UCL Class Action Alleging Apple iPod Created Unreasonable Risk of Hearing Loss Properly Dismissed for Failure to State a Claim because while iPod was Capable of Causing Hearing Loss it was Consumer Behavior that Proximately Caused Injury rather than iPod’s Design Ninth Circuit Holds
Plaintiffs filed a putative class action against Apple alleging inter alia violations of California’s Unfair Competition Law (UCL); specifically, the class action complaint alleged that Apple’s iPod “is defective because it poses an unreasonable risk of noise-induced hearing loss to its users.” Birdsong v. Apple, Inc., 590 F.3d 955 (9th Cir. 2009) [Slip Opn., at 16867, 16870.] Federal court jurisdiction was premised on the Class Action Fairness Act (CAFA). Id., at 16872 n.1. The class action originated in Louisiana, but it was transferred to California and a California resident was added as a putative class representative in the third amended class action complaint. Id., at 16871. According to the allegations underlying the class action complaint, the iPods were sold with “detachable ‘earbud’ headphones” (but other headphones and audio devices could be used for playback), and were capable of “producing sounds as loud as 115 decibels.” Id., at 16870. Each iPod can with a warning concerning the risk of hearing damage, id., at 16870-71. The class action alleged that iPod’s ability to produce 115 decibels was a “defect” that constituted a “breach of the implied warranty of merchantability and fitness for a particular purpose,” id., at 16870. Defense attorneys moved to dismiss the third amended class action complaint for failure to state a claim and on the ground that plaintiffs lacked standing to prosecute the class action’s UCL claim. Id. The district court granted the motion and dismissed the class action. Id., at 16871-72. The Ninth Circuit affirmed.
The Circuit Court first summarized California law concerning the implied warranty of merchantability. See Birdsong, at 16872-73. The district court dismissed that class action claim based on its determination that it was the manner in which a consumer used the iPod, not its design, that created the risk of hearing loss. Id., at 16873. The Ninth Circuit agreed, explaining at page 16873 that “the iPod has an ‘ordinary purpose of listening to music,’ and nothing [plaintiffs] allege suggests iPods are unsafe for that use or defective.” While iPods are capable of playing music at loud volumes, and capable of playing music for 12-14 hours before the batteries need to be recharged or replaced, the bottom line is that “users have the option of using an iPod in a risky manner, not that the product lacks any minimum level of quality.” Id.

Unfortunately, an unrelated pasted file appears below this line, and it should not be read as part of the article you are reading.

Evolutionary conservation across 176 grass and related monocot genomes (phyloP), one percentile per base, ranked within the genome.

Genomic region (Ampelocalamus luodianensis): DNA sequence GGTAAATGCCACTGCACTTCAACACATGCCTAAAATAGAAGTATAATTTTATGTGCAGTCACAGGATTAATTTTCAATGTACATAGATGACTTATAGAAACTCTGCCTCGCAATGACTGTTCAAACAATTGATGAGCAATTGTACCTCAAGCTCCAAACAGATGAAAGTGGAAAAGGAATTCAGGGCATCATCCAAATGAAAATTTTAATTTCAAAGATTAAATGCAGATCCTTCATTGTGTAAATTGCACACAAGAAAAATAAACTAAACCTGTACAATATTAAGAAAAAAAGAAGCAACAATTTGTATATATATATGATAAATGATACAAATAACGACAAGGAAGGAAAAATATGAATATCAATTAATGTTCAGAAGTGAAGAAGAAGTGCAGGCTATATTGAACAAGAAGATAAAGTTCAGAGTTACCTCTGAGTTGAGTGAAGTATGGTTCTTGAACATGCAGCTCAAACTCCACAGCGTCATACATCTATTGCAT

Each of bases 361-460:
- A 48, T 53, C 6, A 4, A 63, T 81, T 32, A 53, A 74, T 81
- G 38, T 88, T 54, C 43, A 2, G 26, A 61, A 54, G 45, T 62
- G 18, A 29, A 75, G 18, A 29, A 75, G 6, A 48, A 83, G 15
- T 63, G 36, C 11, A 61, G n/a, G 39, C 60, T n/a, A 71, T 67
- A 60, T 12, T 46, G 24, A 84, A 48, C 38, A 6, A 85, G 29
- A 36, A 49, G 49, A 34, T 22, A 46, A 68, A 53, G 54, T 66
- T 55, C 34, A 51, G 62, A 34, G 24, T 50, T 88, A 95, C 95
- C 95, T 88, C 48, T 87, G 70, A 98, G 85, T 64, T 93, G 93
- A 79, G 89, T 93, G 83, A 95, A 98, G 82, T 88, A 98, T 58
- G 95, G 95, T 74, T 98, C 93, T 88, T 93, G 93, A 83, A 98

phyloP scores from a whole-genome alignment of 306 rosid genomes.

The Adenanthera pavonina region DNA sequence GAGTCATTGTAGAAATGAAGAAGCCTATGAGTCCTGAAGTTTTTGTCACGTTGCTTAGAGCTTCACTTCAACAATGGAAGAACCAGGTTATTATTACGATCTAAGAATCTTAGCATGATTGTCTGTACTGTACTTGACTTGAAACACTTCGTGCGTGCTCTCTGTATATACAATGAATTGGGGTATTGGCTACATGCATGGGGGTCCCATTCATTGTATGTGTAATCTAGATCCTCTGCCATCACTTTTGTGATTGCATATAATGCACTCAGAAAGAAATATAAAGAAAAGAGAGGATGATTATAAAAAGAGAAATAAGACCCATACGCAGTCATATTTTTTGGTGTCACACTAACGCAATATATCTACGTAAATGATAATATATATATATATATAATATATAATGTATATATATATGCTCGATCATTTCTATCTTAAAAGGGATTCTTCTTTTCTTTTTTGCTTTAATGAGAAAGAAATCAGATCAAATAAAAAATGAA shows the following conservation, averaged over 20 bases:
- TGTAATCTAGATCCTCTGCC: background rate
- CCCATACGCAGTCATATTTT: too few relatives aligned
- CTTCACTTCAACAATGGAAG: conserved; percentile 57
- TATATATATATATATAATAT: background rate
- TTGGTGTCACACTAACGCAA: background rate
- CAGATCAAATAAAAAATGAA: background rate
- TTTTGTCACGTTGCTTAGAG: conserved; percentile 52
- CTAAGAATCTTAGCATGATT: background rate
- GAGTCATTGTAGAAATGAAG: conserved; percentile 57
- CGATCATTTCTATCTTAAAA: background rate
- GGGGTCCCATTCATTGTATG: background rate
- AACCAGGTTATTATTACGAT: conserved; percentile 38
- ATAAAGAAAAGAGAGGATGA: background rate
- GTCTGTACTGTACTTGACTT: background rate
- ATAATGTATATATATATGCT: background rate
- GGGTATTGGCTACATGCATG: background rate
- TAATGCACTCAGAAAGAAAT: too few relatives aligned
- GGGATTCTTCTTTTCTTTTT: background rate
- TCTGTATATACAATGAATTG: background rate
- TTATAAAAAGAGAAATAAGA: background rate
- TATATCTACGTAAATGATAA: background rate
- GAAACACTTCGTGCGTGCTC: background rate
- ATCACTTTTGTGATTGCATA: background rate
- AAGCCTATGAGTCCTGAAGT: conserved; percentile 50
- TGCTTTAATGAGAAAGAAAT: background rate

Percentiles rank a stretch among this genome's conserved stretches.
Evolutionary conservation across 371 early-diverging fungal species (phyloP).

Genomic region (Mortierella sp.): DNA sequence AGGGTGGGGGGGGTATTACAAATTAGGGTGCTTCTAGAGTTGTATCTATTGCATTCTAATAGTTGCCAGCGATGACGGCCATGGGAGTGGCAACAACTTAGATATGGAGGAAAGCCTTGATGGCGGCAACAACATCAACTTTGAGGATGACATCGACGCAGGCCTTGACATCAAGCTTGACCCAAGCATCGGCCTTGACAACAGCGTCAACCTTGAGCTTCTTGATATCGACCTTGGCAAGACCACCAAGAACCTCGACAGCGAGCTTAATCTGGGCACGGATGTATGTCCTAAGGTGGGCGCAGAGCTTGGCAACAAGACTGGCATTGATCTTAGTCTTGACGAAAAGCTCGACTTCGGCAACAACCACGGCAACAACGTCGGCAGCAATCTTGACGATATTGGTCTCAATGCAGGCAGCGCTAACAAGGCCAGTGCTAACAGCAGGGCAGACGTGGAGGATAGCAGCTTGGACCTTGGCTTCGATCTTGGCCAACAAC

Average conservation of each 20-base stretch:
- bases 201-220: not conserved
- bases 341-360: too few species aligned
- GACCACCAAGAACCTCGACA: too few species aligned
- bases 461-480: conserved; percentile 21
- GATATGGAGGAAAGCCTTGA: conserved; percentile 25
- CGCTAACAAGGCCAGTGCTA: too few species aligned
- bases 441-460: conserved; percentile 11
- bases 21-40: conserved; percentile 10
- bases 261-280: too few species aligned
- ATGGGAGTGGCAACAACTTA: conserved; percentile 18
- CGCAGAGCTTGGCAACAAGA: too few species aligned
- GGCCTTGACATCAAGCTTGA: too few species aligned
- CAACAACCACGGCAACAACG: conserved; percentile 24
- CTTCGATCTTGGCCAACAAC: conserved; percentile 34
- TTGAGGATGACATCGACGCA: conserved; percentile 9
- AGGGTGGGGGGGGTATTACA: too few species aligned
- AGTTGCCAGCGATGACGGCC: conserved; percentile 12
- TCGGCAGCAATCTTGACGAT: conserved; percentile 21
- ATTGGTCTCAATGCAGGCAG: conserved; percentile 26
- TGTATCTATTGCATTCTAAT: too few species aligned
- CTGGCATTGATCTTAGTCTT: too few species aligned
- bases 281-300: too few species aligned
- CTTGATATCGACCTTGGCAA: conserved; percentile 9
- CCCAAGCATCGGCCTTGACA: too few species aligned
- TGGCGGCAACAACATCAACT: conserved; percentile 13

With respect to the class action’s UCL claim, the Ninth Circuit began by noting that California voters amended the standing requirements under the UCL so that plaintiffs must have suffered an injury in fact under the federal law. Birdsong, at 16875-76 (citation omitted). The Circuit Court held that “the plaintiffs have not alleged the requisite injury in fact to have standing,” id., at 16876. The Ninth Circuit explained at page 16877: “The plaintiffs do not claim that they suffered or imminently will suffer hearing loss from their iPod use. The plaintiffs do not even claim that they used their iPods in a way that exposed them to the alleged risk of hearing loss. At most, the plaintiffs plead a potential risk of hearing loss not to themselves, but to other unidentified iPod users who might choose to use their iPods in an unsafe manner.” Accordingly, “The plaintiffs have not shown the requisite injury to themselves and therefore lack standing.” Id. The Circuit Court also found that the alleged injury was “hypothetical,” id., at 16878, and that the economic harm allegedly suffered did not constitute an injury in fact, id., at 16878-79. The Circuit Court therefore affirmed the district court order dismissing the class action. Id., at 16879.